Schneider, A, Krüger, C, Steigleder, T, Weber, D, Pitzer, C, Laage, R et al.. The hematopoietic factor G-CSF is a neuronal ligand that counteracts programmed cell death and drives neurogenesis. J Clin Invest 115: 2083-2098

Axaron Bioscience AG, Heidelberg, Germany.
Journal of Clinical Investigation (Impact Factor: 13.22). 09/2005; 115(8):2083-98. DOI: 10.1172/JCI23559
Source: PubMed


G-CSF is a potent hematopoietic factor that enhances survival and drives differentiation of myeloid lineage cells, resulting in the generation of neutrophilic granulocytes. Here, we show that G-CSF passes the intact blood-brain barrier and reduces infarct volume in 2 different rat models of acute stroke. G-CSF displays strong anti-apoptotic activity in mature neurons and activates multiple cell survival pathways. Both G-CSF and its receptor are widely expressed by neurons in the CNS, and their expression is induced by ischemia, which suggests an autocrine protective signaling mechanism. Surprisingly, the G-CSF receptor was also expressed by adult neural stem cells, and G-CSF induced neuronal differentiation in vitro. G-CSF markedly improved long-term behavioral outcome after cortical ischemia, while stimulating neural progenitor response in vivo, providing a link to functional recovery. Thus, G-CSF is an endogenous ligand in the CNS that has a dual activity beneficial both in counteracting acute neuronal degeneration and contributing to long-term plasticity after cerebral ischemia. We therefore propose G-CSF as a potential new drug for stroke and neurodegenerative diseases.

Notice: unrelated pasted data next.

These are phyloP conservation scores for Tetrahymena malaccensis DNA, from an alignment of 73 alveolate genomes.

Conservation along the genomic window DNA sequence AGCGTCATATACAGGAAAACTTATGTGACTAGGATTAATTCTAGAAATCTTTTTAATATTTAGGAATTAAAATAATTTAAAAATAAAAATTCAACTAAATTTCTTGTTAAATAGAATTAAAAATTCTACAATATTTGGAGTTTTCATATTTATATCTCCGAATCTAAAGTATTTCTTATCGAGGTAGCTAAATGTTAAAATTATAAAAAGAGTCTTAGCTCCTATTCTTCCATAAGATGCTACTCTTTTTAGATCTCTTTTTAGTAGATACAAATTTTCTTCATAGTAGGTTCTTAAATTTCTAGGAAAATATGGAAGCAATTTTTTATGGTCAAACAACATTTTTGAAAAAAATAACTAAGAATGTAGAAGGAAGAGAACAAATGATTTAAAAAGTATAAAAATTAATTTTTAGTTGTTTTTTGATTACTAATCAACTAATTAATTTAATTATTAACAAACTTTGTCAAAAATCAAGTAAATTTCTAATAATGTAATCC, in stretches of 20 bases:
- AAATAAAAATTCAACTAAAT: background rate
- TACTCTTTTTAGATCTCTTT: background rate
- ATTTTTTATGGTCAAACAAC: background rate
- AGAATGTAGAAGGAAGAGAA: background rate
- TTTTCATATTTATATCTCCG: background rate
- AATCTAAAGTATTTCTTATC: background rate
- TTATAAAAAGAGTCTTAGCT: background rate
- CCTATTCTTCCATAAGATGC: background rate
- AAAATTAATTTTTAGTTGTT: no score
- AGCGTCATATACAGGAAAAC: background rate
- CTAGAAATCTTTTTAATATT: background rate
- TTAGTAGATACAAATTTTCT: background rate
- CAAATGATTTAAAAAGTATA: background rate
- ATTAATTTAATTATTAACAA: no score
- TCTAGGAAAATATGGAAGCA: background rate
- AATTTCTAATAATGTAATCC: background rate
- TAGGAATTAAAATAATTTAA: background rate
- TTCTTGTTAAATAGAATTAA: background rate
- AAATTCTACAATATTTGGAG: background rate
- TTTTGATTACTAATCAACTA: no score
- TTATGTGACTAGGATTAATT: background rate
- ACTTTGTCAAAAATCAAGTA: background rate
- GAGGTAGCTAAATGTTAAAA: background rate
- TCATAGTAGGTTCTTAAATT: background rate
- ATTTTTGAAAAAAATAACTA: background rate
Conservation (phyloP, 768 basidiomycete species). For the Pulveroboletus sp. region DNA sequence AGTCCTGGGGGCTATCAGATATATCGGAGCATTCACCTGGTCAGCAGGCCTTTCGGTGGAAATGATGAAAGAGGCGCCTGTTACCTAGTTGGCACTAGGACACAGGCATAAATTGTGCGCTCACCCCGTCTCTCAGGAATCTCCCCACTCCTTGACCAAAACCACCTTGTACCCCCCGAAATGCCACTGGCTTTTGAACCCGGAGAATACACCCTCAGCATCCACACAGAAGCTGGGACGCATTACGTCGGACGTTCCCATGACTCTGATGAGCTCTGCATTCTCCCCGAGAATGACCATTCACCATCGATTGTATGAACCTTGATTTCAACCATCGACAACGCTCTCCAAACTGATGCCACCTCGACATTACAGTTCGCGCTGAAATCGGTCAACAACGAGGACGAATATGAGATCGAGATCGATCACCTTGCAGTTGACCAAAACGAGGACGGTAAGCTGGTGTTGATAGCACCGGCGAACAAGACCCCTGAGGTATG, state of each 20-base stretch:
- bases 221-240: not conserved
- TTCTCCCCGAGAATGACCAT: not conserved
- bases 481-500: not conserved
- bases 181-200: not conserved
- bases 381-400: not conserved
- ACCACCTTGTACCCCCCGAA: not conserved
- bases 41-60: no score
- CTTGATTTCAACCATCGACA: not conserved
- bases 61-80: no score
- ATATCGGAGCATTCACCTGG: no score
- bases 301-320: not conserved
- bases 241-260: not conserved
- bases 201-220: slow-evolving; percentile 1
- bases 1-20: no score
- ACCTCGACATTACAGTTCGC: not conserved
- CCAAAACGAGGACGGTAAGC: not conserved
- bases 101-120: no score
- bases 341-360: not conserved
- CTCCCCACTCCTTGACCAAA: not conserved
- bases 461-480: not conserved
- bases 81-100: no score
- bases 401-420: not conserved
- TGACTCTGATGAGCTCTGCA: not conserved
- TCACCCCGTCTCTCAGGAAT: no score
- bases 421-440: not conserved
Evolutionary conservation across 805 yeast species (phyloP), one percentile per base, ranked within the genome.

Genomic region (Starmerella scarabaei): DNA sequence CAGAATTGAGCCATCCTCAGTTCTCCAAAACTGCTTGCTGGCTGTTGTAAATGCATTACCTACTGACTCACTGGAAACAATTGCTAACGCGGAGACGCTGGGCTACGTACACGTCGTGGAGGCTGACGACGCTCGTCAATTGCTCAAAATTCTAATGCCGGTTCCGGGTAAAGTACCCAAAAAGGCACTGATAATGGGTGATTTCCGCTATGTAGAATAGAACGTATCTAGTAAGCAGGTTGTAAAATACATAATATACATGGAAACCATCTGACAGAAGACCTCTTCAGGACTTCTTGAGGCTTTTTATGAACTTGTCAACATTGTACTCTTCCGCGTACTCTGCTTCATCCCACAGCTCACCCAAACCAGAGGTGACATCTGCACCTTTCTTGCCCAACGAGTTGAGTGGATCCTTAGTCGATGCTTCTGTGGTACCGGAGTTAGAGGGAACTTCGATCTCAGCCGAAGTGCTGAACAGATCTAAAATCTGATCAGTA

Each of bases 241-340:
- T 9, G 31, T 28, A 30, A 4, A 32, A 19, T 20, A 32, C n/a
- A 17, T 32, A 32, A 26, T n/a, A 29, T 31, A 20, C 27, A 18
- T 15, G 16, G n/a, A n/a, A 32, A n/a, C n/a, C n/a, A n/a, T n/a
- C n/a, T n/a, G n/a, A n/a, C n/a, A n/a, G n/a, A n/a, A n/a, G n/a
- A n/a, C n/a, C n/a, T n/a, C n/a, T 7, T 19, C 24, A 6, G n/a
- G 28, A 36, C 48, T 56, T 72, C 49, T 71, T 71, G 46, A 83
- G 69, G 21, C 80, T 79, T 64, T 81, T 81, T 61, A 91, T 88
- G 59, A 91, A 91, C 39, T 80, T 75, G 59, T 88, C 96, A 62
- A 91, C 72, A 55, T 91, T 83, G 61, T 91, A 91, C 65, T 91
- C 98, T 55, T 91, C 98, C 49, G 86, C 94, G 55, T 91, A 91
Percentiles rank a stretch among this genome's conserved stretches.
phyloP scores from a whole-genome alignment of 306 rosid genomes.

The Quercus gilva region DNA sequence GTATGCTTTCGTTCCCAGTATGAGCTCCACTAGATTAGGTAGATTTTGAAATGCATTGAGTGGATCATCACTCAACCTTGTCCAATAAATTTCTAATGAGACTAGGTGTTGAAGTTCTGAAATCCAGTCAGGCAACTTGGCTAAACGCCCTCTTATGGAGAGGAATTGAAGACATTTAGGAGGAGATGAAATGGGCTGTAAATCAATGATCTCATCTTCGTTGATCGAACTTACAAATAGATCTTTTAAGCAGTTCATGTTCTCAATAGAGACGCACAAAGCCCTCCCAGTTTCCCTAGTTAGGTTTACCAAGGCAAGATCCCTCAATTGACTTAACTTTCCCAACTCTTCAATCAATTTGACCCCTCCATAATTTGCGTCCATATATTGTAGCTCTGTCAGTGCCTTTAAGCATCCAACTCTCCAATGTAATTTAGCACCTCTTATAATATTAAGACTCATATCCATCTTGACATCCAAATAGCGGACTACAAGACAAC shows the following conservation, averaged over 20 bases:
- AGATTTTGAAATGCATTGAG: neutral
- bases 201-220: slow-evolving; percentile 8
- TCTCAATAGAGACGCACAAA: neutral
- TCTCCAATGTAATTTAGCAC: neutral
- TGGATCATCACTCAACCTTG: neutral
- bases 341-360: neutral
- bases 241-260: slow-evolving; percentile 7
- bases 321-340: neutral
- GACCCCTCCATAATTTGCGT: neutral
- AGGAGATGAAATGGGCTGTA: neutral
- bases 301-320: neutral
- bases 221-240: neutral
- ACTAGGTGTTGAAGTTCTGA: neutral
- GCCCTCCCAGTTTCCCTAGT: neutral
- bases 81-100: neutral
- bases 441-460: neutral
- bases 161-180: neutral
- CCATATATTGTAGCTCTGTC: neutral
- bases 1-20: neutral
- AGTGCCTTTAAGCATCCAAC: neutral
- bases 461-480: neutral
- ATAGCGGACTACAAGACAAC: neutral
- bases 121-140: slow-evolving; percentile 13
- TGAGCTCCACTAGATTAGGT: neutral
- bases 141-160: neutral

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    • "Furthermore, the application of G-CSF is known to result in the mobilization of HSCs to the peripheral blood. Trafficking of HSCs to the injured neurons mediated by stromal cell-derived factor 1а has been reported to lead to the production of trophic factors that contribute to anti-inflammation, survival of the damaged neural tissue (Majka et al., 2001; Tsai et al., 2008), and neurogenesis (Shyu et al., 2004; Schneider et al., 2005). Our recent work shows that the protective actions of G-CSF in rAION models may involve both anti-apoptotic and anti-inflammatory processes. "
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    ABSTRACT: Non-arteritic anterior ischemic optic neuropathy (NA-AION) is the most common cause of acute ischemic damage to the optic nerve (ON), and the leading cause of seriously impaired vision in people over 55 years of age. It demonstrated that subcutaneous administration of Granulocyte colony-stimulating factor (G-CSF) reduces RGC death in an ON crush model in rats, and that the neuroprotective effects may involve both anti-apoptotic and anti-inflammatory processes. Our recent work shows that the protective actions of G-CSF in rAION models may involve both anti-apoptotic and anti-inflammatory processes. However, the exact rescuing mechanisms involved in the administration of G-CSF in rAION models need further investigation. In addition, further studies on the administration of G-CSF at different time intervals after the induction of rAION may be able to illustrate whether treatment given at a later time is still neuroprotective. Further, it is unknown whether treatment using G-CSF combined with other drugs will result in a synergistic effect in a rAION model. Inflammation induced by ischemia plays an essential role on the ON head in NA-AION, which can result in disc edema and compartment changes. Therefore, it is reasonable that adding an anti-inflammatory drug may enhance the therapeutic effects of G-CSF. An ongoing goal is to evaluate the novel sites of action of both G-CSF and other anti-inflammatory drugs, and to identify the functionally protective pathways to enhance RGC survival. These investigations may open up new therapeutic avenues for the treatment of ischemic optic neuropathy.